Wysa claims that over 1 Mn interventions have happened on the platform, which is an impact equivalent to about 3 Mn hours of in-person therapy. But a lot more needs to be done.
According to WHO estimates, India’s burden of mental health problems is massive at the moment. For every 100K people, the organisation found 2400 disability-adjusted life years. This means among the lifetime of every grouping of 1 Lakh in the population, 2400 years cumulatively are spent managing mental disability or trauma.
Mumbai-based fitness startup SARVA had raised about $6 Mn – $8 Mn from celebrities such as Jennifer Lopez, American baseball player Alex Rodriguez, Indian actress Malaika Arora, and along with fitness brand Zumba. Besides yoga, SARVA focusses on offering mindfulness and wellness solutions through a hybrid online-offline model, encompassing state-of-the-art wellness studios and lifestyle products, backed by an interactive digital platform.
Another startup working to solve lack of mental health support is Bengaluru-based YourDOST, which had raised $1 Mn in Pre Series A funding from venture capital firm SAIF Partners and others in 2016.
Also on the wellness end of the spectrum. Mumbai-based online psychological wellness platform InnerHour had raised $450K in its first round of funding from financial advisory firm Batlivala & Karani Securities, investment firm Venture Works and others.
International Yoga Day 2019: The Under-Addressed Wellness Tech Space
Despite these startups taking strides to meet the mental wellness gap, this segment is currently under-addressed in the Indian context. The National Institute of Mental Health has claimed that technology solves problems such as access, anonymity, mental health education and support for patients. But at the same time, it says that challenges around mental health data of patients, regulation and proven expertise on such platforms.
The NIMH also noted that smartphones are a crucial element in the mental health technology chain. Platforms such as Dr Patricia Areán’s BRIGHTEN study, which used technology to screen, deliver interventions and conduct trials can be really helpful for younger patients.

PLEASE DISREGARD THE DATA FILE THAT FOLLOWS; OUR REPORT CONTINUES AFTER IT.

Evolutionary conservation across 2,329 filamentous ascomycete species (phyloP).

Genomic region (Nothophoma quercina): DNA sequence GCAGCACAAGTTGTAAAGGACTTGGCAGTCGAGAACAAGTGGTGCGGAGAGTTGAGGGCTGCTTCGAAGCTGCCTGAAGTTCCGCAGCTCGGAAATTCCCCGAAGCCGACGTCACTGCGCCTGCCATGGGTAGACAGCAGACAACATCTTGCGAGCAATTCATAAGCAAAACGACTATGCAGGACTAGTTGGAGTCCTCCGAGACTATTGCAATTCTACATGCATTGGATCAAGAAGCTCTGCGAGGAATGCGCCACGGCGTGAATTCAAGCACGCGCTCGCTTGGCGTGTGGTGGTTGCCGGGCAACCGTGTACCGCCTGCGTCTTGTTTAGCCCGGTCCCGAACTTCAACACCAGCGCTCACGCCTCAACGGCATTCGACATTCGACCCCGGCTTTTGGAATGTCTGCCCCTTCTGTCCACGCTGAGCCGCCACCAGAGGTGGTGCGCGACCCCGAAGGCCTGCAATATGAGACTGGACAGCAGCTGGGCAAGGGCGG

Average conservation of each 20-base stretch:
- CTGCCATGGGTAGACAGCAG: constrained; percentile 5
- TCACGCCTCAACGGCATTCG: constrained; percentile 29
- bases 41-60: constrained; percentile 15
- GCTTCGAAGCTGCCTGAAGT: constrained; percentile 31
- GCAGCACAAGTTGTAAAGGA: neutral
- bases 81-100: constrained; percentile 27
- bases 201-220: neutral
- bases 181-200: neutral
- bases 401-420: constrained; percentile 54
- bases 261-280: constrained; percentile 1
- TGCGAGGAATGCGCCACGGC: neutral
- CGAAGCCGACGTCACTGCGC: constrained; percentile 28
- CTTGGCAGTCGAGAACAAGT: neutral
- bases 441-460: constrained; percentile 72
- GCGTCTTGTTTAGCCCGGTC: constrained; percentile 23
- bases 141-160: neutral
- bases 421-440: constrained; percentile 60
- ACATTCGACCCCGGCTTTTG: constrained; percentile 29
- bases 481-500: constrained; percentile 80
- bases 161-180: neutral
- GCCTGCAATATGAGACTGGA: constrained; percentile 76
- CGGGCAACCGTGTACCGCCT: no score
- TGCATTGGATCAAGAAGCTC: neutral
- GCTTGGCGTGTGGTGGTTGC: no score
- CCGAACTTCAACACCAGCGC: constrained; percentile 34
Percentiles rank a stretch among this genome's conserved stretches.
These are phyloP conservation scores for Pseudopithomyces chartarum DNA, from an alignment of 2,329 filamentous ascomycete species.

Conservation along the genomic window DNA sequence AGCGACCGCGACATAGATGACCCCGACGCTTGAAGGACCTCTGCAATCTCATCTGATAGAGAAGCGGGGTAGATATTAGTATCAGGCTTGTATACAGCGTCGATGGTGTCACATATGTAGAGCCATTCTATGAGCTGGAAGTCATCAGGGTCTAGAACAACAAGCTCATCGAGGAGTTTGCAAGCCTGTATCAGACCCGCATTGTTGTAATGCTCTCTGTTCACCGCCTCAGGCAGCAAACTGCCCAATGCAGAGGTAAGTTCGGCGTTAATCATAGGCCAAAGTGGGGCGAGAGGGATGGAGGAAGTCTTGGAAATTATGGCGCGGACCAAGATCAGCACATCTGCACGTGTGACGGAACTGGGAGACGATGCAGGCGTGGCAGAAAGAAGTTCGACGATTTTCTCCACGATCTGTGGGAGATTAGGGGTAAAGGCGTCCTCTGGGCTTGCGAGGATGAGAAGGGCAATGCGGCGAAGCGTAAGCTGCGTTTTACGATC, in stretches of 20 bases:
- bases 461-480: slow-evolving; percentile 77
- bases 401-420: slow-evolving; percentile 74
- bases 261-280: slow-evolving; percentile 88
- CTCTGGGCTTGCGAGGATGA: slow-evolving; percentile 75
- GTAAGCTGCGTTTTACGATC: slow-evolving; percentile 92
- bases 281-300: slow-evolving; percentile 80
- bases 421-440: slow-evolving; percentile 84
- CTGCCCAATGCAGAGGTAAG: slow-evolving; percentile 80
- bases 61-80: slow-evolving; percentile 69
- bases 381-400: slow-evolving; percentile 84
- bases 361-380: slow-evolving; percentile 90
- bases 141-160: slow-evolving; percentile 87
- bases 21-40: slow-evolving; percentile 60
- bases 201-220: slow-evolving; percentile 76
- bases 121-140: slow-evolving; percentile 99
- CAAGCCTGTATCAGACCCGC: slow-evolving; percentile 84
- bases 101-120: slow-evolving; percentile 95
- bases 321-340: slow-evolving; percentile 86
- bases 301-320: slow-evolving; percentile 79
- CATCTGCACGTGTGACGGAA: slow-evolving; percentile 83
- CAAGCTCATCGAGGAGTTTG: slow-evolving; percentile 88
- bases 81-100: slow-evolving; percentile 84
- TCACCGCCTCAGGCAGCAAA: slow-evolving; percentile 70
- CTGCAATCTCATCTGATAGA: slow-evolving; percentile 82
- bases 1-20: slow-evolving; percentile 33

The BRIGHTEN team used technology to recruit, screen, sign-up, conduct tests and assess patient response. It showed that technology can be used to make a difference in the mental wellbeing of patients, because it is an interactive medium and not passive like traditional counselling tends to be. The platform used a cognitive training app that urged participants to solve problems and there was a companion mobile-sensing app that promoted daily activities based on the user-reported mood, function and passive analytics such as communication, activity or location data on the device.
While the study was conducted in the US, it had promising results when it came to targetting the rural audience. “We were able to successfully recruit individuals from 8 of the 15 most rural states in the USA without any targeted recruitment efforts,” the study’s paper said. This can be a huge boost for economies such as India, which have an even greater share of rural stakeholders, where mental health care is often out of the question.
For India, the problem is that technology is being used in a more gradual manner to influence psychological intervention, than it was for other sectors such as ecommerce or logistics.
Between 2009 and 2015, the NIMH awarded 404 grants totalling 445 Mn for technology-enhanced mental health intervention, including for studies of computer-based treatment. It called on entrepreneurs and startups to submit their innovations for digital health technology to develop assessment, detection, prevention, treatment, and delivery of services.
While the initiative by NIMH is heartening, the reality is that technology is not being given the mandate it needs to help solve mental wellness. The focus of the government through its International Yoga Day 2019 programmes has been on physical fitness once again – just as it has been in the past. While that is commendable in isolation, the bigger issue as highlighted by the WHO report from 2018 on depression is around solving India’s mental health and wellness problems.